Archived Story

Downtown Ironton renaissance possible

Published 12:33pm Wednesday, February 19, 2014

Ironton is a city I have called home all my life.

In those years I had never visited the upper floors of most of the downtown structures. In the past months it has been my pleasure to visit those upper floors, most of them older than myself by 20 years or more.

I had always wondered what was at the top of those many stairs and behind the many mysterious windows, but I had no reason to find out. Not until now. Last June I was given the project by the Lawrence Economic Development Corporation to visit those buildings with the purpose of cataloging the spaces and apartments and start a conversation about renovation.

Walking through the many spaces that had been called home by Ironton residents for many years was like going back in time. Seeing the old fireplaces, I could imagine families celebrating Christmas and other happy events.

The overhead lights, that possibly was the only lighting in the room, still had old bulbs in many of them. This was easy living in some ways and hard living in others. There are many steps they climbed every day carrying coal for the fireplaces and stoves, carrying things from groceries to new babies up to their upstairs homes.

Not all floors are apartments, some floors are just open space. Day after day I climbed these well-used stairs in building after building, adding pictures in my research. Pictures not only in my camera but in my mind, some will be there forever. The findings were eye-opening.

I found bathtubs, not full of water and young children splashing, but old tubs full of material that once was covering the wall and ceiling. I found outdated kitchens and very small closets. I even found a movie theater.

I was guessing at the start of the research I would find 50 spaces where apartments could someday be. I found more than three times that many and still counting. In many cities the size of Ironton, and some much larger, developers are renovating such spaces and folks are moving back.

Could this happen in Ironton? What a wonderful thing that would be to have people walking the downtown sidewalks again, sidewalks that would take them home.

We would need more retail businesses for buying food, clothing, services, drug items, restaurants, entertainment and more. We would no doubt see major growth to the downtown. Moderate to upscale apartments could be available. Isnā€™t that interesting? What an idea.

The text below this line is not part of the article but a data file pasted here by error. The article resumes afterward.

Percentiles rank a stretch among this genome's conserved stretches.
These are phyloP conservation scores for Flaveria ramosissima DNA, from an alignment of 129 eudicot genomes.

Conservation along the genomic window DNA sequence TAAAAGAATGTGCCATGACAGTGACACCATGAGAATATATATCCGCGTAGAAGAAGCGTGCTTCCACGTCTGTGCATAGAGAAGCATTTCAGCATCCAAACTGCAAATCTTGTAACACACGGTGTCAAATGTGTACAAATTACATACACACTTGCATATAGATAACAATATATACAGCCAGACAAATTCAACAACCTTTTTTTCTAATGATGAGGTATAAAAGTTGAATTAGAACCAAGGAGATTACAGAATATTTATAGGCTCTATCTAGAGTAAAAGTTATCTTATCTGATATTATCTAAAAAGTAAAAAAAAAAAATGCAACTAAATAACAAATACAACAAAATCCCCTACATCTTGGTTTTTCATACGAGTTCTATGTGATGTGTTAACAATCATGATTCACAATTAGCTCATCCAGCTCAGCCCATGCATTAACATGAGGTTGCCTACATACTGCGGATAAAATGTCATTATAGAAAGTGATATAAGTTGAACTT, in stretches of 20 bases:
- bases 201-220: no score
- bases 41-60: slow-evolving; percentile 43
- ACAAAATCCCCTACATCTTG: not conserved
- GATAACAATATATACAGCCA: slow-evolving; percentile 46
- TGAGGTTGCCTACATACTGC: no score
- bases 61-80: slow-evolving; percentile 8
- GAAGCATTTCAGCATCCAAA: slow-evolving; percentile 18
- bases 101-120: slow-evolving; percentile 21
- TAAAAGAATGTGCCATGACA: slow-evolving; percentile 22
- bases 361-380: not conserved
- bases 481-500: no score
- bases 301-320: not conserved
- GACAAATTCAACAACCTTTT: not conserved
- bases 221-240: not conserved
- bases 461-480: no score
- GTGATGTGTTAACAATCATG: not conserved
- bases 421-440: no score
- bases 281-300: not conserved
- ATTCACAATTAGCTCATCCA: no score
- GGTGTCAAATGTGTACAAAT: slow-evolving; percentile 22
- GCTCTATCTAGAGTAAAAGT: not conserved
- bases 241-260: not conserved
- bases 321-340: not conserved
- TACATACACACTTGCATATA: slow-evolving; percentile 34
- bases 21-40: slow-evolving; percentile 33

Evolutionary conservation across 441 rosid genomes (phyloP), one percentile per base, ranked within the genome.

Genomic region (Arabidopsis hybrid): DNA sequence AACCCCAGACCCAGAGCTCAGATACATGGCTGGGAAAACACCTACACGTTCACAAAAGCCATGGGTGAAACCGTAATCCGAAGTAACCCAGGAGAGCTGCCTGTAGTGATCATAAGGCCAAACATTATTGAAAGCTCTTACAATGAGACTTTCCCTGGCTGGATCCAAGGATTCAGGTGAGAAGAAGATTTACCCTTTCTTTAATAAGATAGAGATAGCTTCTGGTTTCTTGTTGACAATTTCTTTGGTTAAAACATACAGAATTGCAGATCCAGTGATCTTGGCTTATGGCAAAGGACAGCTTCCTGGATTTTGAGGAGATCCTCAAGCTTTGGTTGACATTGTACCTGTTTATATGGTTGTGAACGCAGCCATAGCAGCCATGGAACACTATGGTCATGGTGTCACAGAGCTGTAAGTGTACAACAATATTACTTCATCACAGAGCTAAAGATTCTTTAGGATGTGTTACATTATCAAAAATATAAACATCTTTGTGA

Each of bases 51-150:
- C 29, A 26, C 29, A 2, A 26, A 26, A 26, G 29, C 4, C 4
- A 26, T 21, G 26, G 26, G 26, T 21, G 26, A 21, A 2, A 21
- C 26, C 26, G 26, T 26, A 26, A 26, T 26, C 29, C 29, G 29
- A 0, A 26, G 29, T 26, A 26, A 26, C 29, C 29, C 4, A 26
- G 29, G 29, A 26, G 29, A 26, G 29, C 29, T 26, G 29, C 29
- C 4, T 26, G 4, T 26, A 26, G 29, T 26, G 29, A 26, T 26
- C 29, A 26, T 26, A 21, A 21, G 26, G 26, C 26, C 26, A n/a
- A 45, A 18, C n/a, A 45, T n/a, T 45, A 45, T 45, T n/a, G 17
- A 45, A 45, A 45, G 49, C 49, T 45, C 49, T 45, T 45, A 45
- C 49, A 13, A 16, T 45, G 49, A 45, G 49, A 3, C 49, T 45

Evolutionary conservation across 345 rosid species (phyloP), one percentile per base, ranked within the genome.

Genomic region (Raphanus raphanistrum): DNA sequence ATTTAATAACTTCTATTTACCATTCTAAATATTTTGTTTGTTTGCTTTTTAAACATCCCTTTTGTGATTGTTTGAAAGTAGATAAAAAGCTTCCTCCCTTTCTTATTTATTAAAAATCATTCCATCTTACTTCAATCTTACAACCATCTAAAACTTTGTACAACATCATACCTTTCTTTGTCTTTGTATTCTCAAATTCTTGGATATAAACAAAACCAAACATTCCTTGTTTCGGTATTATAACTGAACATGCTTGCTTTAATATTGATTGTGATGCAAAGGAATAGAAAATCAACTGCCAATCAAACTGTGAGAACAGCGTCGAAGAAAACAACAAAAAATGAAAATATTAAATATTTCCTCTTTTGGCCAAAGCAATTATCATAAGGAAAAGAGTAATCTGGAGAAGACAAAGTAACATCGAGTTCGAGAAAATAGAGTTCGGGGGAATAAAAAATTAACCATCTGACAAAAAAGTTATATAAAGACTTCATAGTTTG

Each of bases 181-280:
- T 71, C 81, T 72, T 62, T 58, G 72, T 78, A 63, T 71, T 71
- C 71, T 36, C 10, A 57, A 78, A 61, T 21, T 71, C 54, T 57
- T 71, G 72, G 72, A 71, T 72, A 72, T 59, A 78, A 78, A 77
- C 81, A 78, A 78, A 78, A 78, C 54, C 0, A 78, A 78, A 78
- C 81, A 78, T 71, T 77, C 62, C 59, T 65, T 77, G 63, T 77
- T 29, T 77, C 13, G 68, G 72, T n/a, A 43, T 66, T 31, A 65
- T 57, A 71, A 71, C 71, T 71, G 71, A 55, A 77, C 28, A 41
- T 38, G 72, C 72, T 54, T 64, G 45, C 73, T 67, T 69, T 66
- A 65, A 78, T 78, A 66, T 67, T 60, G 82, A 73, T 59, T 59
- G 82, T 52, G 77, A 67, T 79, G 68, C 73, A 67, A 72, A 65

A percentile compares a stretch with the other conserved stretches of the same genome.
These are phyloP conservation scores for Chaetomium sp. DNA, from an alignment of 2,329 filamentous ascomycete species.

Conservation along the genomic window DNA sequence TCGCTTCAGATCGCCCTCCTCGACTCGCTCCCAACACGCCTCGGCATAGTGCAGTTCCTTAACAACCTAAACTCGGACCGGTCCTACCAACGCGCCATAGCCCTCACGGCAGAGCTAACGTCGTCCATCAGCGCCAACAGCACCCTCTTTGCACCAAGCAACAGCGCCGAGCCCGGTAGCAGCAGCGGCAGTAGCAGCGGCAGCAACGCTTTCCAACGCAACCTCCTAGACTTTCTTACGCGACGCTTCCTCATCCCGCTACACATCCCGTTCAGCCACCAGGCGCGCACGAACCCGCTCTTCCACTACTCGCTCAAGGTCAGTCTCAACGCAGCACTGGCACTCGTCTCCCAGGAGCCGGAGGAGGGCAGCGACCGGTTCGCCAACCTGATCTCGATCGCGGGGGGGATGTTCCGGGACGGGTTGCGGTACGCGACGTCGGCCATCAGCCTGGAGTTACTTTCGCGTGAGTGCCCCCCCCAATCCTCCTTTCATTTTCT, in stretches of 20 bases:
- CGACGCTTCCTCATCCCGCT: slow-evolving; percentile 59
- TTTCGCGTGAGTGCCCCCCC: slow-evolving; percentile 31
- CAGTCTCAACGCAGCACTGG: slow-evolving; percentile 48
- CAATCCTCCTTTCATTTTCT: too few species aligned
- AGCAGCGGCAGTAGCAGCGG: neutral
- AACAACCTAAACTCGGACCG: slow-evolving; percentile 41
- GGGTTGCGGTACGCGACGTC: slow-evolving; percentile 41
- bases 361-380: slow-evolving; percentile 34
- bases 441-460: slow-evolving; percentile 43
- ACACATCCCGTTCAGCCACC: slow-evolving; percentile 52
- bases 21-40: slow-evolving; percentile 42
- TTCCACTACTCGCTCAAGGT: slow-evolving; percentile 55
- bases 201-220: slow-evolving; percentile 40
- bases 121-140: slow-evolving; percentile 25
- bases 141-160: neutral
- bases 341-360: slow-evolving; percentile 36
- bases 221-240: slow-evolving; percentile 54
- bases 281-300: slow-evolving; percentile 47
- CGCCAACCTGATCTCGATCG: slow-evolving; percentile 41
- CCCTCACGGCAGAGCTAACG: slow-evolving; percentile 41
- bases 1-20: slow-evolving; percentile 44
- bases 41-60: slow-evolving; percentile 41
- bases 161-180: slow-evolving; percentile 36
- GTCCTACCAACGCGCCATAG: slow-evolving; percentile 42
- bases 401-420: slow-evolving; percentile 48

Hopefully this is a new beginning and not an end to these wonderful spaces. The owners of these buildings are excited about the idea of downtown residents and offer their cooperation. I hope the project is not finished but just beginning. I wish to thank all the down town property owners for the courtesies shown to me.

Ironton, a very special place.

 

Sam Heighton

Housing Research, LEDC

Board Member, Ironton aLive

Manager, Ironton Farmers Market

Owner, HEIGHTONe Video Productions

 

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  • mikehaney

    Wonder if the railroad would let us put in a overhead pedestrian walk way over their tracks, from the river front to downtown.

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  • swimmingupstream

    Correction: Make that a few billion dollars.

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  • mikehaney

    And a parking garage with 2nd story glass enclosed walkway to the center shops and open tables in the street and on one of the roofs to sit down and eat out of one of the restaurants. :)

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  • mikehaney

    I’ve always envisioned a glass roof over a downtown street with easy access to second floor of some of these buildings for shops, via 2nd story balcony. Seems like Columbus had a center that you could walk into and was like walking around in an enclosed town. But I believe it was all new structure. Downtown’s problem though is easy parking. Shopping centers all have convenient parking, as do apartment complexes. Keep at it Sam. Come up with something that will draw the shoppers; everyone benefits.

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  • mickakers

    Sam Heighton; Your vision definitely has merits. Your problem? You are dealing with a backward mentality. Enjoyed your article.

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  • swimmingupstream

    Now all we need is a few hundred million dollars….

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